In Studio

Unconventionally chic interiors have made Dimore Studio the design firm of the moment.

by Stephen Heyman

Dimore Studio’s Britt Moran and Emiliano Salci
Photographer: Danilo Scarpati

In Italian, the word “dimore” means abodes or dwellings, but it also evokes nostalgia. “I think of a patrician villa, of grand old houses that have this abandoned feel about them,” says Britt Moran, who together with his partner, Emiliano Salci, runs Dimore Studio, an interiors company in Milan that specializes in harmonizing distinct, even contradictory, influences. See a few of their rooms and you will begin to think that an 18th-century French sofa and a 1970s Castiglioni Arco lamp were made for each other. “We take elements of things from the past and try to give them a contemporary life,” Moran says.

He and Salci are on the patio of the beautifully decaying 18th-century palazzo that houses their office and new gallery space. Until recently, this gallery was their apartment. Now it showcases Dimore Studio’s aesthetic, with its mix of rare vintage Italian furniture, massive cabinets that belonged to a 19th-century pawnbroker, Chinese lanterns from an old bar in Berlin, and big flowering branches suspended by wire. One room has a 15-foot ceiling bearing the ghostly outline of an original fresco. “Oftentimes, people refurbish and restore so much that they lose the character,” Moran says. “We tell our clients to leave some of the nicks and scratches and wrinkles.”

Founded in 2003, Dimore Studio has emerged as one of Europe’s most in-demand interiors firms, collaborating with fashion houses like Hermès and Bottega Veneta, as well as the hoteliers Ian Schrager and Thierry Costes. It’s practically impossible to get a table at Ceresio 7, the poolside restaurant the company designed recently above the Dsquared2 showroom in Milan, on the roof of a Fascist-era office building. The rich space is appointed with peacock-blue chairs, funky Stilnovo chandeliers, glass tables, and a sweeping Deco-style brass bar. The concept grew from eclectic inspirations: 1950s American modernism, the sunny bonhomie of Capri, and the work of the French designer Charlotte Perriand. “I think that’s what’s in the air right now,” Moran says. “People want something more decorative, less minimalist.”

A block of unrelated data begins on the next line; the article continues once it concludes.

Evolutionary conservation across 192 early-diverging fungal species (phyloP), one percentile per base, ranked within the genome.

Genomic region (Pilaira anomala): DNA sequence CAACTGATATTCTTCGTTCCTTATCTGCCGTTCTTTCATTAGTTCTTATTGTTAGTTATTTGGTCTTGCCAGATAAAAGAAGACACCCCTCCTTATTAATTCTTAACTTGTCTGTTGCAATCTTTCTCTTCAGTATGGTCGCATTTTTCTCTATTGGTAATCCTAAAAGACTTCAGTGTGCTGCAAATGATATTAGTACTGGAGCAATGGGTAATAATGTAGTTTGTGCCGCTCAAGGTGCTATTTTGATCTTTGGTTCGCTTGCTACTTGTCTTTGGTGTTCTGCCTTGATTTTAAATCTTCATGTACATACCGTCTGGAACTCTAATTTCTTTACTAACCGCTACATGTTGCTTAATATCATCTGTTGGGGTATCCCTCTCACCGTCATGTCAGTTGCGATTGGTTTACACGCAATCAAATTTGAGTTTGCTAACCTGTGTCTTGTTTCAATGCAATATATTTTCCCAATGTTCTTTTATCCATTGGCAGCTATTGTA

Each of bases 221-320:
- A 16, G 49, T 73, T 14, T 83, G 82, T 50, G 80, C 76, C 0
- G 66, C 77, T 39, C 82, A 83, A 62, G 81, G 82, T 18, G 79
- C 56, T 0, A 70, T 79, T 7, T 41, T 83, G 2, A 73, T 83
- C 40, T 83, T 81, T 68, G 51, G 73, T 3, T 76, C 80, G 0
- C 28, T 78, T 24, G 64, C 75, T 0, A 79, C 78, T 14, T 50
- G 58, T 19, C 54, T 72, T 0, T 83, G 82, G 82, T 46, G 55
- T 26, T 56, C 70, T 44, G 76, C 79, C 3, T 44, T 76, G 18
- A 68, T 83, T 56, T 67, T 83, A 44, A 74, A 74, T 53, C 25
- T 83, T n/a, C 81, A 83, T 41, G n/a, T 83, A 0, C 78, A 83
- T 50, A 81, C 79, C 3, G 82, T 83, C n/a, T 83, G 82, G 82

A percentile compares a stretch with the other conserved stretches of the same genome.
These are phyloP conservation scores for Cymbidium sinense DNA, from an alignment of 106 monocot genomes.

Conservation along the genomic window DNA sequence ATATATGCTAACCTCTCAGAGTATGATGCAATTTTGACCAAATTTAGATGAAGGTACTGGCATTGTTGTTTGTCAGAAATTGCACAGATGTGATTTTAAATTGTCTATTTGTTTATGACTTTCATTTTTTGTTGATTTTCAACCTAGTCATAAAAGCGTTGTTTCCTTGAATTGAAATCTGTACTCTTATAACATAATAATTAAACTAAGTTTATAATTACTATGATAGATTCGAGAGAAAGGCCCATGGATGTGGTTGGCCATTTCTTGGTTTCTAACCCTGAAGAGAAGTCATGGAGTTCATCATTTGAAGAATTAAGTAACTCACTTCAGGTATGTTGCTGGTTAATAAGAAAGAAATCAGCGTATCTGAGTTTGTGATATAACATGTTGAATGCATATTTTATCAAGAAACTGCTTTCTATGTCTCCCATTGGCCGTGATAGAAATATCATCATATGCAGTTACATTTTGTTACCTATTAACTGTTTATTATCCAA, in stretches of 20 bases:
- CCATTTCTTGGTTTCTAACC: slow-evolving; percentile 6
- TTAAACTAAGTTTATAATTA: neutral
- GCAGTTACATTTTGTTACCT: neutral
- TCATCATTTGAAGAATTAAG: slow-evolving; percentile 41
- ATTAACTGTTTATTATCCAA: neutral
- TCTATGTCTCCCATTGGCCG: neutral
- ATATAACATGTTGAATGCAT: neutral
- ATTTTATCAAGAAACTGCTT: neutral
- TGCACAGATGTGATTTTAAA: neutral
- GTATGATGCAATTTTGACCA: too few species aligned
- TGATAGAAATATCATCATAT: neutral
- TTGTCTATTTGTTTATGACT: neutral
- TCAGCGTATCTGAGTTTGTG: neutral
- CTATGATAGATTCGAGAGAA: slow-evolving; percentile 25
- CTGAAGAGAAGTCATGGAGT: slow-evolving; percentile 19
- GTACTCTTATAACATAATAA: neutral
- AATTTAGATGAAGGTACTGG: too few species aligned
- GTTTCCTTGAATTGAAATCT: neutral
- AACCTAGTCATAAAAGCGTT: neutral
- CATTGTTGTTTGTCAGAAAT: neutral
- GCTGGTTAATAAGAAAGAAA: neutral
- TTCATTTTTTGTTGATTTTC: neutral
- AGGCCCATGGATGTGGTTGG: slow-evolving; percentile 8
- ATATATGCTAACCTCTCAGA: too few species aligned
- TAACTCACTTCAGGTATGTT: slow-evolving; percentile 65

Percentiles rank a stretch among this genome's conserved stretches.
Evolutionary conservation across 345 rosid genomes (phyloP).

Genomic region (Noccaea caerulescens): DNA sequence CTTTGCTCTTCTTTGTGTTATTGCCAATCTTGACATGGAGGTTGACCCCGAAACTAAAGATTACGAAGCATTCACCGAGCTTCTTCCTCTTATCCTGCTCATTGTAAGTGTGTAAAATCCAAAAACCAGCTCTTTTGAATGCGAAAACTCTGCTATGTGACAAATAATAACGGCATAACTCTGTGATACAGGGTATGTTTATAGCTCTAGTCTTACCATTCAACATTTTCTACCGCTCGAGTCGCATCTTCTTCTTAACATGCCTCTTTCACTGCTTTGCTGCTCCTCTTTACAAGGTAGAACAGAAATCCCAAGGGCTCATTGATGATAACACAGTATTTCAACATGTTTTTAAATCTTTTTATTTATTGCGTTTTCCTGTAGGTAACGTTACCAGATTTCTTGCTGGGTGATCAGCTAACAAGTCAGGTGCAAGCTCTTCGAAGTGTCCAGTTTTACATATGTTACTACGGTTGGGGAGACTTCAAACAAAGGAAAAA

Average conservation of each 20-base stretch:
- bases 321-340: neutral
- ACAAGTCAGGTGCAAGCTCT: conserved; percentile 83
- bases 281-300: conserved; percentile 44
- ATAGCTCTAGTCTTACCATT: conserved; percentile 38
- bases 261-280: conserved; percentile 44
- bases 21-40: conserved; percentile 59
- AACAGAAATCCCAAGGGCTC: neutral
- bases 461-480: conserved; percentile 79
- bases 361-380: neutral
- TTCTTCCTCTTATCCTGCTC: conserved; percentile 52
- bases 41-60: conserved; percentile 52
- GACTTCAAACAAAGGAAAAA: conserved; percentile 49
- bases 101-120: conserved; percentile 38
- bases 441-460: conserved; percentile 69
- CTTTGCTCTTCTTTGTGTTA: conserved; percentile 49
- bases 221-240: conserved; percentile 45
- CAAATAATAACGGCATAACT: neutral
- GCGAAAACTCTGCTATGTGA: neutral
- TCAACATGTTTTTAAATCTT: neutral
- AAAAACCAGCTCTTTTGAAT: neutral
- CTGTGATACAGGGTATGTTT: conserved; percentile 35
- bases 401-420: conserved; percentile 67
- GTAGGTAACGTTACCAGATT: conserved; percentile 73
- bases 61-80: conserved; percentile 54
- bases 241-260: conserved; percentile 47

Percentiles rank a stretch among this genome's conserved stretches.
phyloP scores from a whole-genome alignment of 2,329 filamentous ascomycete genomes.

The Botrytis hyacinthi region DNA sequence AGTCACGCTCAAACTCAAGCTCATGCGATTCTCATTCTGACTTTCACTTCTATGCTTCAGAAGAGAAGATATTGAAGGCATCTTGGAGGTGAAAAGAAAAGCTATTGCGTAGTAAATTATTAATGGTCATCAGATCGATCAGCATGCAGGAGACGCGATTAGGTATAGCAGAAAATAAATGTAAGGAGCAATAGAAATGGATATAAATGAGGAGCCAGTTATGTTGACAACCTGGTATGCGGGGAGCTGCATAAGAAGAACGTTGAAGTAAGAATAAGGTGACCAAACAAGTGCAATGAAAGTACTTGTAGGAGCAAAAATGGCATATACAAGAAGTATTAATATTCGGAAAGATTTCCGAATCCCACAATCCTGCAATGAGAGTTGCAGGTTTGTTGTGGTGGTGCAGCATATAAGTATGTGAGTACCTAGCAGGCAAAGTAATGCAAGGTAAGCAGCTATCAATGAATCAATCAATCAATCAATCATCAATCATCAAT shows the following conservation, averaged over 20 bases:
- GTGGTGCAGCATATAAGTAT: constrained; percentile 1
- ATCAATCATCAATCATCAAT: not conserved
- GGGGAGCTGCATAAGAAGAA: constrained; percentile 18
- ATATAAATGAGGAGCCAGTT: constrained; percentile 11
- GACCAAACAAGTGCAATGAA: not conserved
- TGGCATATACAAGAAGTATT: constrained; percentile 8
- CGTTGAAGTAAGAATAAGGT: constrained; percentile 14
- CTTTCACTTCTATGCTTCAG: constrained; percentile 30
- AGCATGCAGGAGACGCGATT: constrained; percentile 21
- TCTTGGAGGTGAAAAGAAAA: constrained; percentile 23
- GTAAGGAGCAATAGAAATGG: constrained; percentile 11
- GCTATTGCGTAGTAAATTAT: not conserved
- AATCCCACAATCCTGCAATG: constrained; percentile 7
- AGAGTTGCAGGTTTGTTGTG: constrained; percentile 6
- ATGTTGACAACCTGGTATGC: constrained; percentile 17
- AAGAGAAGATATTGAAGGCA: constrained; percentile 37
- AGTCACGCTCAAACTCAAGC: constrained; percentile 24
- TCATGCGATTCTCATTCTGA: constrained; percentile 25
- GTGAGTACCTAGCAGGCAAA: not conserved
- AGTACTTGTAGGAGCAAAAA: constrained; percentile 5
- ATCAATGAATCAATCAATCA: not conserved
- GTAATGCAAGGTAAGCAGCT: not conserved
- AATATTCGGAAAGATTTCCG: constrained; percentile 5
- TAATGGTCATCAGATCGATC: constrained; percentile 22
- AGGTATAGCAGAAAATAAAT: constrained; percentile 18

As Dimore Studio’s stock rises, its projects are becoming more ambitious. There’s a hotel in Guadalajara, Mexico, in the spirit of the architect and local hero Luis Barragán; a 16th-century château for a winemaker in Cognac; and a store for Sonia Rykiel in Monte Carlo. The duo will also decorate the iconic house on the Avenue Junot in Paris that the Austrian architect Adolf Loos built for Tristan Tzara, the poet and Dada founder, in 1924.

Moran, 41, and Salci, 42, have lived together for 15 years but are not romantically involved. They liken their relationship to the one Yves Saint Laurent had with Pierre Bergé, or Valentino Garavani has with Giancarlo Giammetti—which is to say, hard to explain. “We have separate rooms and kind of separate lives,” Moran says. “But we cook together, and we have our chats in the morning. Maybe to get everything done, we need to spend as much time together as possible.” They’ve tried living apart, but, says Salci, “we’re too fond of each other.”